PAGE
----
Previously in this space, it was commented that Steelers coach Mike Tomlin has never replaced a quarterback and thus doesn’t know how to do it.
Here’s how that might play out.
The Steelers drafted Kenny Pickett 20th overall to be their long-term quarterback.
But Pickett is 24 and started 49 games at Pitt. Never mind the future. Pickett should start immediately.
Sure, he’d take some lumps and so would the Steelers. But that’s going to happen whenever Pickett first plays, be it now, a year from now, or even longer from now.
But the Steelers never think in the long term. They never think past the next season or even past the next game. They never think about building a team to a peak.
The Steelers think about getting into the playoffs.
They say their aim every year is to win a Super Bowl. That’s just talk. Making the playoffs is realistic. It props up the brand.
So instead of starting Pickett and, to some degree, looking past this season, the Steelers will start Mitch Trubisky and hope to squeak into the postseason.
That’s not all bad.
Right now, Trubisky is a better quarterback. He has been in the NFL five years and had a modicum of success, although not nearly matching his pedigree of being the second pick overall in 2017.
But Trubisky was, indeed, the second pick overall. As opposed to 20th.
If Trubisky, at 27, would have been available in this year’s draft, he’d have been the first quarterback picked. If Pickett doesn’t get an extra year at Pitt because of the pandemic, he’s likely a fourth-round selection.
Trubisky is still relatively young. He’s less than four years older than Pickett. It’s not a reach to think that Trubisky has more potential than Pickett, even now.
The Steelers’ schedule is tough and tight at its beginning. The plan seems transparent: Start Trubisky until the Steelers fade from playoff contention, then insert Pickett. (This assumes Pickett is deemed ready by the Steelers’ very conservative standard.)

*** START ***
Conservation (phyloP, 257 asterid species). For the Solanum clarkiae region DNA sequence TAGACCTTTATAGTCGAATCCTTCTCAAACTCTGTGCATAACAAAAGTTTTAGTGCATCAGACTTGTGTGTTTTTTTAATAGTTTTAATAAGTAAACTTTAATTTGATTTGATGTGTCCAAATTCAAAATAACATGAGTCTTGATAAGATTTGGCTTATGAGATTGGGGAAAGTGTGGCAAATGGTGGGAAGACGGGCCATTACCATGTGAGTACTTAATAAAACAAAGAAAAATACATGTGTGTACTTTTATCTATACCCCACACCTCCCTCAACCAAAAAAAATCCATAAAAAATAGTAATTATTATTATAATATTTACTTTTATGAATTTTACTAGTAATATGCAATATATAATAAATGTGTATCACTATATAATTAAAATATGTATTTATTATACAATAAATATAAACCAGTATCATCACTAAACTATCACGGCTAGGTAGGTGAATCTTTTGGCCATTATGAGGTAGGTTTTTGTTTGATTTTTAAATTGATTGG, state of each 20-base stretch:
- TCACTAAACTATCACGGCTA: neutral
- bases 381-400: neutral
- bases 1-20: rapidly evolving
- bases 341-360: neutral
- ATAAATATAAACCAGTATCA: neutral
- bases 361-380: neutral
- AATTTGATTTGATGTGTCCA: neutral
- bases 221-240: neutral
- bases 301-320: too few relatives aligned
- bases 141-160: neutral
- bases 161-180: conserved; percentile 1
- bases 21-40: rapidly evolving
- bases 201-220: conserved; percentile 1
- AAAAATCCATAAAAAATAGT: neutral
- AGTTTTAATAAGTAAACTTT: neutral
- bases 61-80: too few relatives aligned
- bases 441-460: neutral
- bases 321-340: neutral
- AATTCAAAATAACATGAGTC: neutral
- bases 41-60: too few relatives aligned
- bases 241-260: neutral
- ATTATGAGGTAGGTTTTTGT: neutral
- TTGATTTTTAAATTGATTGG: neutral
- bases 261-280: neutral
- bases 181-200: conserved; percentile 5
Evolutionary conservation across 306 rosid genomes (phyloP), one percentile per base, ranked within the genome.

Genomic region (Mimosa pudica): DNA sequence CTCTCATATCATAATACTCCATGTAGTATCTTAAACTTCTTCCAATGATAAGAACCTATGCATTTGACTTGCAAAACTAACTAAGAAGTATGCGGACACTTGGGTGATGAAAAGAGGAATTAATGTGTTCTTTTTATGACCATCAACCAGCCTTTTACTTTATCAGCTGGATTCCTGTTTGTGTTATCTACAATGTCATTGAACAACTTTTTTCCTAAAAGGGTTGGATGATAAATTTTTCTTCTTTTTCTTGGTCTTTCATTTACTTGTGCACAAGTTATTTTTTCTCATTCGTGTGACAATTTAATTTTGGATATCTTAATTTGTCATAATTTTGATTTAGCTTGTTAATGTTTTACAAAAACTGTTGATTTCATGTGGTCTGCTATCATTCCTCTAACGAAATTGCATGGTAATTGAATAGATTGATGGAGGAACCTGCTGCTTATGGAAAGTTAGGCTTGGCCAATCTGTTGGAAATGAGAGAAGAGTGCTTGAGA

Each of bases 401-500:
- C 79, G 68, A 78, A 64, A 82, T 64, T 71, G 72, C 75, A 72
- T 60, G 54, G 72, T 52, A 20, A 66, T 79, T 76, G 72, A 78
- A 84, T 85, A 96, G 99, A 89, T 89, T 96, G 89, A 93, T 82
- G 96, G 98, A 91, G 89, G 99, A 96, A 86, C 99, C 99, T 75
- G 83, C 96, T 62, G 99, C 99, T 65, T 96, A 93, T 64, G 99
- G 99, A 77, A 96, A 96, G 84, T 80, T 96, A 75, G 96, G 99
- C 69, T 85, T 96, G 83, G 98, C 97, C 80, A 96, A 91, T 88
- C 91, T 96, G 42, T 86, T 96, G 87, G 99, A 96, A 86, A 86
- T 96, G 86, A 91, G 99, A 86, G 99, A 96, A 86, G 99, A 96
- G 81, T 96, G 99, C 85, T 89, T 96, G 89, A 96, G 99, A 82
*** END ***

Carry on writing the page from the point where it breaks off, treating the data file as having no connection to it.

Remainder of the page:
But what if the Steelers don’t fade from playoff contention?
It’s easy to see them starting 2-4. But let’s say they start 4-2 and stay in the race to grab a wild card until season’s end.
If that happens, Trubisky keeps playing.
If the Steelers make the playoffs or fall a game short, Trubisky is the starter at the beginning of next season, too.
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That’s how the Steelers operate. Heaven knows when Ben Roethlisberger would have started had Tommy Maddox not got hurt in 2004, Roethlisberger’s rookie season.
The Steelers could end up with a deeply discounted version of San Francisco’s situation. The 49ers drafted Trey Lance third overall last year, but Jimmy Garoppolo crossed them up by continuing to win. (That seems to have come to a head, as the Niners look set to transition to starting Lance after Garoppolo’s offseason shoulder surgery.)
A scenario where Trubisky keeps starting isn’t bad for the Steelers, because it’s also a scenario where the Steelers keep winning.
But that scenario invalidates drafting Pickett. If the Steelers weren’t set on starting Pickett right away, they shouldn’t have drafted him. They should have used that 20th pick to fill one of their umpteen other holes.
Pickett obviously isn’t exceptional. If he was, he’d have been drafted higher. He’d jump above Trubisky on the depth chart immediately.
Or maybe he should jump above Trubisky on the depth chart immediately, except that’s not the “Steeler way.”
Pickett could easily be Trubisky’s backup this season and next. And if the Steelers make the playoffs twice, Trubisky will be extended.
The only way for the Steelers to recognize the proper vision for drafting Pickett within the context of the way they operate is to fail as a team.
Your timetable for playing Pickett coincides roughly with Trubisky’s first incompletion.